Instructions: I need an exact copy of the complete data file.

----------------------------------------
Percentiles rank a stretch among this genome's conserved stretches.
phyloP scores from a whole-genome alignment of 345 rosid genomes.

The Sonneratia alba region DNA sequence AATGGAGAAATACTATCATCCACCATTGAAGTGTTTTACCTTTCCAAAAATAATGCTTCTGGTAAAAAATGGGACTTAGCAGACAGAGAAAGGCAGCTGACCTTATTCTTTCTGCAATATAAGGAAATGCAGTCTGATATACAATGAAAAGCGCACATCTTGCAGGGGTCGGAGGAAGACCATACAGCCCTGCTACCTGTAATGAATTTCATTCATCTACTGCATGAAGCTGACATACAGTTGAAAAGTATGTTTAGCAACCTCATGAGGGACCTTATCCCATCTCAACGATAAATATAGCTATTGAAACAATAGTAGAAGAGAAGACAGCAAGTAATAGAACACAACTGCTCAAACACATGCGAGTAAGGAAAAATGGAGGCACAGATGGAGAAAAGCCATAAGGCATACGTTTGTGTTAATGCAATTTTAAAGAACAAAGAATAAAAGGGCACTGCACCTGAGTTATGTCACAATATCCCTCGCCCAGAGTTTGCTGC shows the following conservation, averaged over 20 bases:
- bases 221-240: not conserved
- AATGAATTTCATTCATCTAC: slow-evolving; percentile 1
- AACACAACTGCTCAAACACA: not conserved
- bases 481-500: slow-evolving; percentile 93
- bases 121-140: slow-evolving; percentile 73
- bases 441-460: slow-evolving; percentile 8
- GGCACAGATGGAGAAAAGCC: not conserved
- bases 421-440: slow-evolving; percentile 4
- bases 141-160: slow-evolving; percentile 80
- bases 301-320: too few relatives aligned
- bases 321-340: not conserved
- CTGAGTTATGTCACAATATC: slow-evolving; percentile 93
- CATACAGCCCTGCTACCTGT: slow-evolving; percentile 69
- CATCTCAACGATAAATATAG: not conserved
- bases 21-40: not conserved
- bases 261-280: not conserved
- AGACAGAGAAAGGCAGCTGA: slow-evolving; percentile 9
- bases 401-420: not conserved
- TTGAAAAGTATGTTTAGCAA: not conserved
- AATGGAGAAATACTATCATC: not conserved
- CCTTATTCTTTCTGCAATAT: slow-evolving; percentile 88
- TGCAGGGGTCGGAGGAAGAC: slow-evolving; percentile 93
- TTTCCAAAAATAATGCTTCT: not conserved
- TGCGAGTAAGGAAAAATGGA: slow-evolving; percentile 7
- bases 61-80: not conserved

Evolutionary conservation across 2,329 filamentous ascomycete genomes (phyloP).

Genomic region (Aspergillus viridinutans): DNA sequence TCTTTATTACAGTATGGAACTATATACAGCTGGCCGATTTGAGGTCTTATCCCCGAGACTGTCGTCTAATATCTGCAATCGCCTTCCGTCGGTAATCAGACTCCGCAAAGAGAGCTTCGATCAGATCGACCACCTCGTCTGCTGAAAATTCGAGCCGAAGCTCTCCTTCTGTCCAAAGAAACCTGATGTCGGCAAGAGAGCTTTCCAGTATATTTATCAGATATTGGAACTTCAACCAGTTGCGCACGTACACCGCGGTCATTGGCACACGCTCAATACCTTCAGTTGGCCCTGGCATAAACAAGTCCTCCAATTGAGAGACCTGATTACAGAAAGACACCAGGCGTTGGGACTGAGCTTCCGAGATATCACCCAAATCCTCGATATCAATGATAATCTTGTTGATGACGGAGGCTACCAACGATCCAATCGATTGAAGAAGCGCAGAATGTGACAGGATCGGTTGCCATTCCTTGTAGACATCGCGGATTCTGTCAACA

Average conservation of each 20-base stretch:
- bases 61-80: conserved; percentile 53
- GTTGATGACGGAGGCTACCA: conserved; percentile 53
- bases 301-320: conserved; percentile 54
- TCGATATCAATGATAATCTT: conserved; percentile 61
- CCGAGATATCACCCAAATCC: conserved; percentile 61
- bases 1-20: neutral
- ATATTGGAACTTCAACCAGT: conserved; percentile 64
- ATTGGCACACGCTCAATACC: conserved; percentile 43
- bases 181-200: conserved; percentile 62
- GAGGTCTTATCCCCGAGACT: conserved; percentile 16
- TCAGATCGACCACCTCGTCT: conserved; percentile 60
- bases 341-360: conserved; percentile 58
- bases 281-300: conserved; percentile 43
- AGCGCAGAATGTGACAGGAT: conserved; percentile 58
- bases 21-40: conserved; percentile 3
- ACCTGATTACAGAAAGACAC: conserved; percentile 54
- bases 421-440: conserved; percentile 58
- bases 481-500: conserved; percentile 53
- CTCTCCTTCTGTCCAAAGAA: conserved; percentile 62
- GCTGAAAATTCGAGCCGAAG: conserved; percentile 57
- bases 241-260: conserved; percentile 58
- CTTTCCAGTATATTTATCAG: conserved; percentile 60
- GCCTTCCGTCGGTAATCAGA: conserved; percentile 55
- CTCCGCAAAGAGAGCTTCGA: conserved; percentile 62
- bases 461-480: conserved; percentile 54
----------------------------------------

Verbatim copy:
Percentiles rank a stretch among this genome's conserved stretches.
phyloP scores from a whole-genome alignment of 345 rosid genomes.

The Sonneratia alba region DNA sequence AATGGAGAAATACTATCATCCACCATTGAAGTGTTTTACCTTTCCAAAAATAATGCTTCTGGTAAAAAATGGGACTTAGCAGACAGAGAAAGGCAGCTGACCTTATTCTTTCTGCAATATAAGGAAATGCAGTCTGATATACAATGAAAAGCGCACATCTTGCAGGGGTCGGAGGAAGACCATACAGCCCTGCTACCTGTAATGAATTTCATTCATCTACTGCATGAAGCTGACATACAGTTGAAAAGTATGTTTAGCAACCTCATGAGGGACCTTATCCCATCTCAACGATAAATATAGCTATTGAAACAATAGTAGAAGAGAAGACAGCAAGTAATAGAACACAACTGCTCAAACACATGCGAGTAAGGAAAAATGGAGGCACAGATGGAGAAAAGCCATAAGGCATACGTTTGTGTTAATGCAATTTTAAAGAACAAAGAATAAAAGGGCACTGCACCTGAGTTATGTCACAATATCCCTCGCCCAGAGTTTGCTGC shows the following conservation, averaged over 20 bases:
- bases 221-240: not conserved
- AATGAATTTCATTCATCTAC: slow-evolving; percentile 1
- AACACAACTGCTCAAACACA: not conserved
- bases 481-500: slow-evolving; percentile 93
- bases 121-140: slow-evolving; percentile 73
- bases 441-460: slow-evolving; percentile 8
- GGCACAGATGGAGAAAAGCC: not conserved
- bases 421-440: slow-evolving; percentile 4
- bases 141-160: slow-evolving; percentile 80
- bases 301-320: too few relatives aligned
- bases 321-340: not conserved
- CTGAGTTATGTCACAATATC: slow-evolving; percentile 93
- CATACAGCCCTGCTACCTGT: slow-evolving; percentile 69
- CATCTCAACGATAAATATAG: not conserved
- bases 21-40: not conserved
- bases 261-280: not conserved
- AGACAGAGAAAGGCAGCTGA: slow-evolving; percentile 9
- bases 401-420: not conserved
- TTGAAAAGTATGTTTAGCAA: not conserved
- AATGGAGAAATACTATCATC: not conserved
- CCTTATTCTTTCTGCAATAT: slow-evolving; percentile 88
- TGCAGGGGTCGGAGGAAGAC: slow-evolving; percentile 93
- TTTCCAAAAATAATGCTTCT: not conserved
- TGCGAGTAAGGAAAAATGGA: slow-evolving; percentile 7
- bases 61-80: not conserved

Evolutionary conservation across 2,329 filamentous ascomycete genomes (phyloP).

Genomic region (Aspergillus viridinutans): DNA sequence TCTTTATTACAGTATGGAACTATATACAGCTGGCCGATTTGAGGTCTTATCCCCGAGACTGTCGTCTAATATCTGCAATCGCCTTCCGTCGGTAATCAGACTCCGCAAAGAGAGCTTCGATCAGATCGACCACCTCGTCTGCTGAAAATTCGAGCCGAAGCTCTCCTTCTGTCCAAAGAAACCTGATGTCGGCAAGAGAGCTTTCCAGTATATTTATCAGATATTGGAACTTCAACCAGTTGCGCACGTACACCGCGGTCATTGGCACACGCTCAATACCTTCAGTTGGCCCTGGCATAAACAAGTCCTCCAATTGAGAGACCTGATTACAGAAAGACACCAGGCGTTGGGACTGAGCTTCCGAGATATCACCCAAATCCTCGATATCAATGATAATCTTGTTGATGACGGAGGCTACCAACGATCCAATCGATTGAAGAAGCGCAGAATGTGACAGGATCGGTTGCCATTCCTTGTAGACATCGCGGATTCTGTCAACA

Average conservation of each 20-base stretch:
- bases 61-80: conserved; percentile 53
- GTTGATGACGGAGGCTACCA: conserved; percentile 53
- bases 301-320: conserved; percentile 54
- TCGATATCAATGATAATCTT: conserved; percentile 61
- CCGAGATATCACCCAAATCC: conserved; percentile 61
- bases 1-20: neutral
- ATATTGGAACTTCAACCAGT: conserved; percentile 64
- ATTGGCACACGCTCAATACC: conserved; percentile 43
- bases 181-200: conserved; percentile 62
- GAGGTCTTATCCCCGAGACT: conserved; percentile 16
- TCAGATCGACCACCTCGTCT: conserved; percentile 60
- bases 341-360: conserved; percentile 58
- bases 281-300: conserved; percentile 43
- AGCGCAGAATGTGACAGGAT: conserved; percentile 58
- bases 21-40: conserved; percentile 3
- ACCTGATTACAGAAAGACAC: conserved; percentile 54
- bases 421-440: conserved; percentile 58
- bases 481-500: conserved; percentile 53
- CTCTCCTTCTGTCCAAAGAA: conserved; percentile 62
- GCTGAAAATTCGAGCCGAAG: conserved; percentile 57
- bases 241-260: conserved; percentile 58
- CTTTCCAGTATATTTATCAG: conserved; percentile 60
- GCCTTCCGTCGGTAATCAGA: conserved; percentile 55
- CTCCGCAAAGAGAGCTTCGA: conserved; percentile 62
- bases 461-480: conserved; percentile 54